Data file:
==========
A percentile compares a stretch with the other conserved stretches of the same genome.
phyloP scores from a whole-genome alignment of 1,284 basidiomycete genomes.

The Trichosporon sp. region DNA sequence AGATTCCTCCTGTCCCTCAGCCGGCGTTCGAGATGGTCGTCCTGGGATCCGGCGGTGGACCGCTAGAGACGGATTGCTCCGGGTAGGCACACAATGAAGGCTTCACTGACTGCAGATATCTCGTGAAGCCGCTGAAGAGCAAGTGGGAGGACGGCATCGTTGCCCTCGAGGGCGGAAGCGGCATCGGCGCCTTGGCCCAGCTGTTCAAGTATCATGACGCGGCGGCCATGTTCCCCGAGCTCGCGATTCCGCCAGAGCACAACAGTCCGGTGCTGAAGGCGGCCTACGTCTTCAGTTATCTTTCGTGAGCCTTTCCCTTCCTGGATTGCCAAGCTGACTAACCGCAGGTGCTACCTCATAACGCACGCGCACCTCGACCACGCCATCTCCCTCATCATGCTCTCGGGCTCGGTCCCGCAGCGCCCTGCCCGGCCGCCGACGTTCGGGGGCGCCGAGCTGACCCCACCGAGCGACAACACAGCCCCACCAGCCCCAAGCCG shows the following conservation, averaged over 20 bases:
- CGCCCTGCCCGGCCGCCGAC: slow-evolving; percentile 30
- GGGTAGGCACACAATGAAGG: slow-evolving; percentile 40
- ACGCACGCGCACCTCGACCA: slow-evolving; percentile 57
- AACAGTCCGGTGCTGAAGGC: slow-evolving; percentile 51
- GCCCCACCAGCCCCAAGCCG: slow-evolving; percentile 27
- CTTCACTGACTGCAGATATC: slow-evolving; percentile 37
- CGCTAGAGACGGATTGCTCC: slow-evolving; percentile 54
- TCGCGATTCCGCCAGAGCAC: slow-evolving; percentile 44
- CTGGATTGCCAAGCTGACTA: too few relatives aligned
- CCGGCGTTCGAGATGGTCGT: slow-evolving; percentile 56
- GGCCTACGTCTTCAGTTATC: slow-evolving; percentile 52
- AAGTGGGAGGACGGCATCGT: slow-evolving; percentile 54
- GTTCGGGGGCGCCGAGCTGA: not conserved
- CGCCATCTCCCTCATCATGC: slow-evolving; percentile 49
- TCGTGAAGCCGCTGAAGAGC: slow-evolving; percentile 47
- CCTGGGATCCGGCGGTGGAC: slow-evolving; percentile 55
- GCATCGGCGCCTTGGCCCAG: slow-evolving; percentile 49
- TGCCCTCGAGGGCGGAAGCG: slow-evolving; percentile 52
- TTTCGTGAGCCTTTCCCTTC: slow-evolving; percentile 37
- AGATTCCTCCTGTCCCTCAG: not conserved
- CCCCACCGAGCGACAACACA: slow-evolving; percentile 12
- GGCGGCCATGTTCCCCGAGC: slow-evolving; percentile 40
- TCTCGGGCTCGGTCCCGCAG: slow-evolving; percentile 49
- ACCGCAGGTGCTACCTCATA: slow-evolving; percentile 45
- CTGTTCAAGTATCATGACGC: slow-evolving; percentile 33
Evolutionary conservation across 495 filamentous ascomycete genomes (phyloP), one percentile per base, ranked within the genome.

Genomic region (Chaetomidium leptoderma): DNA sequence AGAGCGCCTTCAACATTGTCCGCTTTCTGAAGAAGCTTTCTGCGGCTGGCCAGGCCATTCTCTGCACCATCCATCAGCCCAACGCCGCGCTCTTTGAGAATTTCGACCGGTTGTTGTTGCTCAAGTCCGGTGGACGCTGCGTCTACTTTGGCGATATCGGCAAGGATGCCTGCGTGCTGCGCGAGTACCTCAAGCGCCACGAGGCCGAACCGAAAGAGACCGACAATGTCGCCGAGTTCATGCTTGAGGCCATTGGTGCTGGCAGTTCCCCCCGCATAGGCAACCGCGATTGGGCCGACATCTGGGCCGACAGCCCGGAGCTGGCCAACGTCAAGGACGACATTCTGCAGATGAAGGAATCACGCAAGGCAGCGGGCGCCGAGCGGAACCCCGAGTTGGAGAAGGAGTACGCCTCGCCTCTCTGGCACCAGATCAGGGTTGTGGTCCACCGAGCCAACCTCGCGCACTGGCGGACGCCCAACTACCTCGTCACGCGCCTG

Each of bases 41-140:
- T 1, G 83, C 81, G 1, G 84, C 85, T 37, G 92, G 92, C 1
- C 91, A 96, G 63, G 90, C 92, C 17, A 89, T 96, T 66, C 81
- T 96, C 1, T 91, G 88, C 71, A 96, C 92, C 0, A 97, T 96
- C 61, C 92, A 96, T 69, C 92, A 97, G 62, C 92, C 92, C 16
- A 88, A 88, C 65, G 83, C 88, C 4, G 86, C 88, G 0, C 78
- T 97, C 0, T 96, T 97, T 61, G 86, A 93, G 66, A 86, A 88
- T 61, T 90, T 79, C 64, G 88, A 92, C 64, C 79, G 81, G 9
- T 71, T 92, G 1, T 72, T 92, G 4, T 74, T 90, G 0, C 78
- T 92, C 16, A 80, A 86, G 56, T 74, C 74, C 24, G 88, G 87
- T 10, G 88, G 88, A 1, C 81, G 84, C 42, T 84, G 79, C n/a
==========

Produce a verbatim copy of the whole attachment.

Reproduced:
A percentile compares a stretch with the other conserved stretches of the same genome.
phyloP scores from a whole-genome alignment of 1,284 basidiomycete genomes.

The Trichosporon sp. region DNA sequence AGATTCCTCCTGTCCCTCAGCCGGCGTTCGAGATGGTCGTCCTGGGATCCGGCGGTGGACCGCTAGAGACGGATTGCTCCGGGTAGGCACACAATGAAGGCTTCACTGACTGCAGATATCTCGTGAAGCCGCTGAAGAGCAAGTGGGAGGACGGCATCGTTGCCCTCGAGGGCGGAAGCGGCATCGGCGCCTTGGCCCAGCTGTTCAAGTATCATGACGCGGCGGCCATGTTCCCCGAGCTCGCGATTCCGCCAGAGCACAACAGTCCGGTGCTGAAGGCGGCCTACGTCTTCAGTTATCTTTCGTGAGCCTTTCCCTTCCTGGATTGCCAAGCTGACTAACCGCAGGTGCTACCTCATAACGCACGCGCACCTCGACCACGCCATCTCCCTCATCATGCTCTCGGGCTCGGTCCCGCAGCGCCCTGCCCGGCCGCCGACGTTCGGGGGCGCCGAGCTGACCCCACCGAGCGACAACACAGCCCCACCAGCCCCAAGCCG shows the following conservation, averaged over 20 bases:
- CGCCCTGCCCGGCCGCCGAC: slow-evolving; percentile 30
- GGGTAGGCACACAATGAAGG: slow-evolving; percentile 40
- ACGCACGCGCACCTCGACCA: slow-evolving; percentile 57
- AACAGTCCGGTGCTGAAGGC: slow-evolving; percentile 51
- GCCCCACCAGCCCCAAGCCG: slow-evolving; percentile 27
- CTTCACTGACTGCAGATATC: slow-evolving; percentile 37
- CGCTAGAGACGGATTGCTCC: slow-evolving; percentile 54
- TCGCGATTCCGCCAGAGCAC: slow-evolving; percentile 44
- CTGGATTGCCAAGCTGACTA: too few relatives aligned
- CCGGCGTTCGAGATGGTCGT: slow-evolving; percentile 56
- GGCCTACGTCTTCAGTTATC: slow-evolving; percentile 52
- AAGTGGGAGGACGGCATCGT: slow-evolving; percentile 54
- GTTCGGGGGCGCCGAGCTGA: not conserved
- CGCCATCTCCCTCATCATGC: slow-evolving; percentile 49
- TCGTGAAGCCGCTGAAGAGC: slow-evolving; percentile 47
- CCTGGGATCCGGCGGTGGAC: slow-evolving; percentile 55
- GCATCGGCGCCTTGGCCCAG: slow-evolving; percentile 49
- TGCCCTCGAGGGCGGAAGCG: slow-evolving; percentile 52
- TTTCGTGAGCCTTTCCCTTC: slow-evolving; percentile 37
- AGATTCCTCCTGTCCCTCAG: not conserved
- CCCCACCGAGCGACAACACA: slow-evolving; percentile 12
- GGCGGCCATGTTCCCCGAGC: slow-evolving; percentile 40
- TCTCGGGCTCGGTCCCGCAG: slow-evolving; percentile 49
- ACCGCAGGTGCTACCTCATA: slow-evolving; percentile 45
- CTGTTCAAGTATCATGACGC: slow-evolving; percentile 33
Evolutionary conservation across 495 filamentous ascomycete genomes (phyloP), one percentile per base, ranked within the genome.

Genomic region (Chaetomidium leptoderma): DNA sequence AGAGCGCCTTCAACATTGTCCGCTTTCTGAAGAAGCTTTCTGCGGCTGGCCAGGCCATTCTCTGCACCATCCATCAGCCCAACGCCGCGCTCTTTGAGAATTTCGACCGGTTGTTGTTGCTCAAGTCCGGTGGACGCTGCGTCTACTTTGGCGATATCGGCAAGGATGCCTGCGTGCTGCGCGAGTACCTCAAGCGCCACGAGGCCGAACCGAAAGAGACCGACAATGTCGCCGAGTTCATGCTTGAGGCCATTGGTGCTGGCAGTTCCCCCCGCATAGGCAACCGCGATTGGGCCGACATCTGGGCCGACAGCCCGGAGCTGGCCAACGTCAAGGACGACATTCTGCAGATGAAGGAATCACGCAAGGCAGCGGGCGCCGAGCGGAACCCCGAGTTGGAGAAGGAGTACGCCTCGCCTCTCTGGCACCAGATCAGGGTTGTGGTCCACCGAGCCAACCTCGCGCACTGGCGGACGCCCAACTACCTCGTCACGCGCCTG

Each of bases 41-140:
- T 1, G 83, C 81, G 1, G 84, C 85, T 37, G 92, G 92, C 1
- C 91, A 96, G 63, G 90, C 92, C 17, A 89, T 96, T 66, C 81
- T 96, C 1, T 91, G 88, C 71, A 96, C 92, C 0, A 97, T 96
- C 61, C 92, A 96, T 69, C 92, A 97, G 62, C 92, C 92, C 16
- A 88, A 88, C 65, G 83, C 88, C 4, G 86, C 88, G 0, C 78
- T 97, C 0, T 96, T 97, T 61, G 86, A 93, G 66, A 86, A 88
- T 61, T 90, T 79, C 64, G 88, A 92, C 64, C 79, G 81, G 9
- T 71, T 92, G 1, T 72, T 92, G 4, T 74, T 90, G 0, C 78
- T 92, C 16, A 80, A 86, G 56, T 74, C 74, C 24, G 88, G 87
- T 10, G 88, G 88, A 1, C 81, G 84, C 42, T 84, G 79, C n/a